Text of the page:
Meltwater Finals: Carlsen secures victory with a round to spare

by Carlos Alberto Colodro
11/20/2022 – Magnus Carlsen won a sixth match in a row to secure victory at the Meltwater Champions Chess Tour Finals in San Francisco. The world champion, who had already won the year-long series, defeated Praggnanandhaa by a 2½-½ score. All remaining matches were also decided after three games, with Wesley So, Arjun Erigaisi and Shakhriyar Mamedyarov getting clear match victories on Saturday.

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Carlsen dominates the field

Magnus Carlsen has done it again. His dominance of the online series organized by the Play Magnus Group continues, as he not only secured a third consecutive title with a tournament to spare, but also managed to win the last major of the year, the Finals in San Francisco — and again, with a round to spare.

In round 6, Carlsen defeated Praggnanandhaa Rameshbabu by a 2½-½ score. The Norwegian won the first two games and drew the third to grab 3 match points for the standings. 

Game 2 saw the champion making the most of his h-pawn in a knight endgame, here analysed by GM Karsten Müller — Pragg missed a surprising recourse to save a draw!


Select an entry from the list to switch between games

So keeps on winning

A subpar start did not stop Wesley So from showing his class in San Francisco, as the inaugural two losses were followed by four convincing wins that have allowed the US grandmaster to climb to sole second place with a round to go.

Much like against Shakhriyar Mamedyarov on Friday, So scored three wins in a row to take down Jan-Krzysztof Duda in the penultimate round of the event.

Talking to Tania Sachdev, So was as humble as ever, noting that he has played four tournaments in less than two months, and that he cannot explain why he is winning so much!


Arjun convincingly beats Le

Similarly to So, Arjun Erigaisi had a disappointing start — losing three matches in a row — and bounced back with a series of consecutive victories. The 19-year-old from Telangana climbed to fourth place on Saturday by beating Le Quang Liem, and is set to face Pragg in the all-Indian matchup of the last round.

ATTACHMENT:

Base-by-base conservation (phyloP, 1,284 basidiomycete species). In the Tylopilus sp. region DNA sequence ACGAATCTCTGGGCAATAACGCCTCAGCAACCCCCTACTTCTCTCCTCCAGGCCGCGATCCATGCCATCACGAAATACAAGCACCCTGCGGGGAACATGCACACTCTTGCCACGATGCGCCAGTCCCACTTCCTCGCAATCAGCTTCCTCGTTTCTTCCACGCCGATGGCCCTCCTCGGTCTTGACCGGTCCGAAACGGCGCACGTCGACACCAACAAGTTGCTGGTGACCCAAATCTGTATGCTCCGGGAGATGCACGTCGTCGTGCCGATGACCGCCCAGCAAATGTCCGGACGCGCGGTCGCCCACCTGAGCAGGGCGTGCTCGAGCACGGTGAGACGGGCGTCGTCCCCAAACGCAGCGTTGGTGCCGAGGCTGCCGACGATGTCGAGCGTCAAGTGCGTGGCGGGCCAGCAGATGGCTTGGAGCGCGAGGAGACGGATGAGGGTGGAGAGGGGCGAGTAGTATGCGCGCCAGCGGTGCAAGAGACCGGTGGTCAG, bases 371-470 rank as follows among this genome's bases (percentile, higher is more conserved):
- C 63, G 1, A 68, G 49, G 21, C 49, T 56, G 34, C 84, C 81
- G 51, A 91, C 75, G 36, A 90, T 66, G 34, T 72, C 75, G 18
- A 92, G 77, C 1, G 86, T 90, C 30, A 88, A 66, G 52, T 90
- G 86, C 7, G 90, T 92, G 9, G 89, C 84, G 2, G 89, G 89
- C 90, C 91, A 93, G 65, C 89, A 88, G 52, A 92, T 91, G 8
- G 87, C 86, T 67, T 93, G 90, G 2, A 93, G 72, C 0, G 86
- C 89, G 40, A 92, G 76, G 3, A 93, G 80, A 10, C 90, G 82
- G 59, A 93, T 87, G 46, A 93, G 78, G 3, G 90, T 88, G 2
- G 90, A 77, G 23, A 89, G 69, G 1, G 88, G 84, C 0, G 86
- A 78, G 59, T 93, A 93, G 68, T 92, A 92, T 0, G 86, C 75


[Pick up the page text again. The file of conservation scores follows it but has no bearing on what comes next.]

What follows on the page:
In the second game against Le, Arjun was two pawns down in a queenless position, but his opponent’s king was much too vulnerable on h8.


White wins immediately with 38.Rd8+ Nxd8 39.Rxd8+ Re8 40.Nxe8 Kg8 and the final move further restricts the king’s ability to escape — 41.Nd6+


A devastating discovered check. Mate is coming next move.


Mamedyarov defeats Giri 

Playing from Azerbaijan, Shakhriyar Mamedyarov bounced back from losing four matches in a row by beating an out-of-form Anish Giri. 

Shakh won twice with black, and found a remarkable move in game 3.


Looking at this diagram, one might think that the black bishop has just captured a piece on b4, when in fact there was not even a pawn on that square — 25...Bb4 simply attacks the two adjacent pawns, since 26.cxb4 fails to 26...Nxb4, forking queen and rook (while also creating a discovered attack by the queen along the light-squared diagonal).

The position remained balanced after 26.Qc4, and only later on did Giri falter and lost the game, but this was nonetheless a good-looking tactical find by the ever-creative Azerbaijani.


Meltwater Champions Chess Tour Finals 2022Meltwater Champions Chess Tour Finals 2022

Master Class Vol.8 - Magnus Carlsen 2nd Edition

Let our authors show you how Carlsen tailored his openings to be able to outplay his opponents strategically in the middlegame or to obtain an enduring advantage into the endgame.


Carlos Colodro is a Hispanic Philologist from Bolivia. He works as a freelance translator and writer since 2012. A lot of his work is done in chess-related texts, as the game is one of his biggest interests, along with literature and music.